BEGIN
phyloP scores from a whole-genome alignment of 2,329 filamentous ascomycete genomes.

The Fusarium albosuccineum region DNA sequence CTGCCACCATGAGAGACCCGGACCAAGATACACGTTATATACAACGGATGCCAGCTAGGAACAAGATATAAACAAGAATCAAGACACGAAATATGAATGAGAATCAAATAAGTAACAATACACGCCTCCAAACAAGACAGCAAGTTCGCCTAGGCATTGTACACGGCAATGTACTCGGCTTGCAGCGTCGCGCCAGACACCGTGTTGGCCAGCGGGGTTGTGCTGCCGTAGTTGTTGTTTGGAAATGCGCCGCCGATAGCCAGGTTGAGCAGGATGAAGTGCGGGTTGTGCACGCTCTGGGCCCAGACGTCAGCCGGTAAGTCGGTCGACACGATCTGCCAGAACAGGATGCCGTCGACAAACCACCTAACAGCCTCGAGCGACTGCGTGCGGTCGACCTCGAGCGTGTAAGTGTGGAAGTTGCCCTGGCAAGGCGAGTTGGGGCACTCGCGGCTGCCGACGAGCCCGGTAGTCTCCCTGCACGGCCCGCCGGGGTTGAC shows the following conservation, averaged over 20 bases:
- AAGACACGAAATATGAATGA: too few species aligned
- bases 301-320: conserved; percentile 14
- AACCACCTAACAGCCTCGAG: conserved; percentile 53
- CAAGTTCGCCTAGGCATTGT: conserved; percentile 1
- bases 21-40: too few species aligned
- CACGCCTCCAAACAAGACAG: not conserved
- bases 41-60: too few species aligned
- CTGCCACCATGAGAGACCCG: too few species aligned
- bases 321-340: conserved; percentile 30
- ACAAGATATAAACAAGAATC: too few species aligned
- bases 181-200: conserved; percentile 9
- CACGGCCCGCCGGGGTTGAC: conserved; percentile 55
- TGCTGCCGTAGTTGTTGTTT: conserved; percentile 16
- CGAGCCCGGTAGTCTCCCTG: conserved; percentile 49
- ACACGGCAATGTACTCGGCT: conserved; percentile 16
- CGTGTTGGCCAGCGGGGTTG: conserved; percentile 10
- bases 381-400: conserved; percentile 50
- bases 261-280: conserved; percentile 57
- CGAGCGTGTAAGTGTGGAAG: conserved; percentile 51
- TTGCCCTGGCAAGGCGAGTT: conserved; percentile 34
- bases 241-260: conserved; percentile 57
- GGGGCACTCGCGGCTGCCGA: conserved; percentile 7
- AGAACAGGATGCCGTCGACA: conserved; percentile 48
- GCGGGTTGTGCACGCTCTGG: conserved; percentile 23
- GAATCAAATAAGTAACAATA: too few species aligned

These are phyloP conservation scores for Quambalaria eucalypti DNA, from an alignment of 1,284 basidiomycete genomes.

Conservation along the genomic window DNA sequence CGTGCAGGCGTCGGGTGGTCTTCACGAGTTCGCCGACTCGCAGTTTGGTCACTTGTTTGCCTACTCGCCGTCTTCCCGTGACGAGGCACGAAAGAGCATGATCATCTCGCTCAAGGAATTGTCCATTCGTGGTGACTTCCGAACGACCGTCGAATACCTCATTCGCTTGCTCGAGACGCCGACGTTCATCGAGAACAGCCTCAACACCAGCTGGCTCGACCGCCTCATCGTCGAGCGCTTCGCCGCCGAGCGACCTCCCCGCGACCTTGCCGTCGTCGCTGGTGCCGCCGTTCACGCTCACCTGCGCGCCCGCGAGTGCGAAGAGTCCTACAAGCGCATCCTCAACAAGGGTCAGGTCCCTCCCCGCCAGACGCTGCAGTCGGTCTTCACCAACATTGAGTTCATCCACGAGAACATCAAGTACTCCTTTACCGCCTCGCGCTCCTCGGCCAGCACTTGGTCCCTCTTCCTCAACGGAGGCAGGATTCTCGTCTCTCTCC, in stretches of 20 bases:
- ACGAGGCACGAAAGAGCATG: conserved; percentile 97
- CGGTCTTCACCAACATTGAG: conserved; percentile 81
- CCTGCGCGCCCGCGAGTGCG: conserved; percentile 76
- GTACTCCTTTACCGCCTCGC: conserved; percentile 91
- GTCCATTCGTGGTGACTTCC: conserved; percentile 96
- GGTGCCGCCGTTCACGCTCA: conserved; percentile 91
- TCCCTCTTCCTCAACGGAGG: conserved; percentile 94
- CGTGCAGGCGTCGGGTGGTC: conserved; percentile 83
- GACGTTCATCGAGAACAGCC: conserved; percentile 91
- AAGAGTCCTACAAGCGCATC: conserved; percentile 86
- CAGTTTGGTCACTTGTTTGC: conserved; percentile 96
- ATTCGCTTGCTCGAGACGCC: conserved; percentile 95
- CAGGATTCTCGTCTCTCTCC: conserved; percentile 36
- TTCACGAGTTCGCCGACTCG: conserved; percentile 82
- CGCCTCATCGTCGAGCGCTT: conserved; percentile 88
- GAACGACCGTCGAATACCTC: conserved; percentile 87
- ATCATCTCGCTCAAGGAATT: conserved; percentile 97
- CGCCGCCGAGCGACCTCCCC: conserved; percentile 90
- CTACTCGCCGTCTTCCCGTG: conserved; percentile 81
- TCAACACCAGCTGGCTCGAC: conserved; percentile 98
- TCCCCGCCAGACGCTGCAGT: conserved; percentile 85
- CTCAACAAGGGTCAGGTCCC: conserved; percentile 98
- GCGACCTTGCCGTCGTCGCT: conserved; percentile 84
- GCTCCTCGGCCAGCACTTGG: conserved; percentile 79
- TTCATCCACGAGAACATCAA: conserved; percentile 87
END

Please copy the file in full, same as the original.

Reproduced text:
phyloP scores from a whole-genome alignment of 2,329 filamentous ascomycete genomes.

The Fusarium albosuccineum region DNA sequence CTGCCACCATGAGAGACCCGGACCAAGATACACGTTATATACAACGGATGCCAGCTAGGAACAAGATATAAACAAGAATCAAGACACGAAATATGAATGAGAATCAAATAAGTAACAATACACGCCTCCAAACAAGACAGCAAGTTCGCCTAGGCATTGTACACGGCAATGTACTCGGCTTGCAGCGTCGCGCCAGACACCGTGTTGGCCAGCGGGGTTGTGCTGCCGTAGTTGTTGTTTGGAAATGCGCCGCCGATAGCCAGGTTGAGCAGGATGAAGTGCGGGTTGTGCACGCTCTGGGCCCAGACGTCAGCCGGTAAGTCGGTCGACACGATCTGCCAGAACAGGATGCCGTCGACAAACCACCTAACAGCCTCGAGCGACTGCGTGCGGTCGACCTCGAGCGTGTAAGTGTGGAAGTTGCCCTGGCAAGGCGAGTTGGGGCACTCGCGGCTGCCGACGAGCCCGGTAGTCTCCCTGCACGGCCCGCCGGGGTTGAC shows the following conservation, averaged over 20 bases:
- AAGACACGAAATATGAATGA: too few species aligned
- bases 301-320: conserved; percentile 14
- AACCACCTAACAGCCTCGAG: conserved; percentile 53
- CAAGTTCGCCTAGGCATTGT: conserved; percentile 1
- bases 21-40: too few species aligned
- CACGCCTCCAAACAAGACAG: not conserved
- bases 41-60: too few species aligned
- CTGCCACCATGAGAGACCCG: too few species aligned
- bases 321-340: conserved; percentile 30
- ACAAGATATAAACAAGAATC: too few species aligned
- bases 181-200: conserved; percentile 9
- CACGGCCCGCCGGGGTTGAC: conserved; percentile 55
- TGCTGCCGTAGTTGTTGTTT: conserved; percentile 16
- CGAGCCCGGTAGTCTCCCTG: conserved; percentile 49
- ACACGGCAATGTACTCGGCT: conserved; percentile 16
- CGTGTTGGCCAGCGGGGTTG: conserved; percentile 10
- bases 381-400: conserved; percentile 50
- bases 261-280: conserved; percentile 57
- CGAGCGTGTAAGTGTGGAAG: conserved; percentile 51
- TTGCCCTGGCAAGGCGAGTT: conserved; percentile 34
- bases 241-260: conserved; percentile 57
- GGGGCACTCGCGGCTGCCGA: conserved; percentile 7
- AGAACAGGATGCCGTCGACA: conserved; percentile 48
- GCGGGTTGTGCACGCTCTGG: conserved; percentile 23
- GAATCAAATAAGTAACAATA: too few species aligned

These are phyloP conservation scores for Quambalaria eucalypti DNA, from an alignment of 1,284 basidiomycete genomes.

Conservation along the genomic window DNA sequence CGTGCAGGCGTCGGGTGGTCTTCACGAGTTCGCCGACTCGCAGTTTGGTCACTTGTTTGCCTACTCGCCGTCTTCCCGTGACGAGGCACGAAAGAGCATGATCATCTCGCTCAAGGAATTGTCCATTCGTGGTGACTTCCGAACGACCGTCGAATACCTCATTCGCTTGCTCGAGACGCCGACGTTCATCGAGAACAGCCTCAACACCAGCTGGCTCGACCGCCTCATCGTCGAGCGCTTCGCCGCCGAGCGACCTCCCCGCGACCTTGCCGTCGTCGCTGGTGCCGCCGTTCACGCTCACCTGCGCGCCCGCGAGTGCGAAGAGTCCTACAAGCGCATCCTCAACAAGGGTCAGGTCCCTCCCCGCCAGACGCTGCAGTCGGTCTTCACCAACATTGAGTTCATCCACGAGAACATCAAGTACTCCTTTACCGCCTCGCGCTCCTCGGCCAGCACTTGGTCCCTCTTCCTCAACGGAGGCAGGATTCTCGTCTCTCTCC, in stretches of 20 bases:
- ACGAGGCACGAAAGAGCATG: conserved; percentile 97
- CGGTCTTCACCAACATTGAG: conserved; percentile 81
- CCTGCGCGCCCGCGAGTGCG: conserved; percentile 76
- GTACTCCTTTACCGCCTCGC: conserved; percentile 91
- GTCCATTCGTGGTGACTTCC: conserved; percentile 96
- GGTGCCGCCGTTCACGCTCA: conserved; percentile 91
- TCCCTCTTCCTCAACGGAGG: conserved; percentile 94
- CGTGCAGGCGTCGGGTGGTC: conserved; percentile 83
- GACGTTCATCGAGAACAGCC: conserved; percentile 91
- AAGAGTCCTACAAGCGCATC: conserved; percentile 86
- CAGTTTGGTCACTTGTTTGC: conserved; percentile 96
- ATTCGCTTGCTCGAGACGCC: conserved; percentile 95
- CAGGATTCTCGTCTCTCTCC: conserved; percentile 36
- TTCACGAGTTCGCCGACTCG: conserved; percentile 82
- CGCCTCATCGTCGAGCGCTT: conserved; percentile 88
- GAACGACCGTCGAATACCTC: conserved; percentile 87
- ATCATCTCGCTCAAGGAATT: conserved; percentile 97
- CGCCGCCGAGCGACCTCCCC: conserved; percentile 90
- CTACTCGCCGTCTTCCCGTG: conserved; percentile 81
- TCAACACCAGCTGGCTCGAC: conserved; percentile 98
- TCCCCGCCAGACGCTGCAGT: conserved; percentile 85
- CTCAACAAGGGTCAGGTCCC: conserved; percentile 98
- GCGACCTTGCCGTCGTCGCT: conserved; percentile 84
- GCTCCTCGGCCAGCACTTGG: conserved; percentile 79
- TTCATCCACGAGAACATCAA: conserved; percentile 87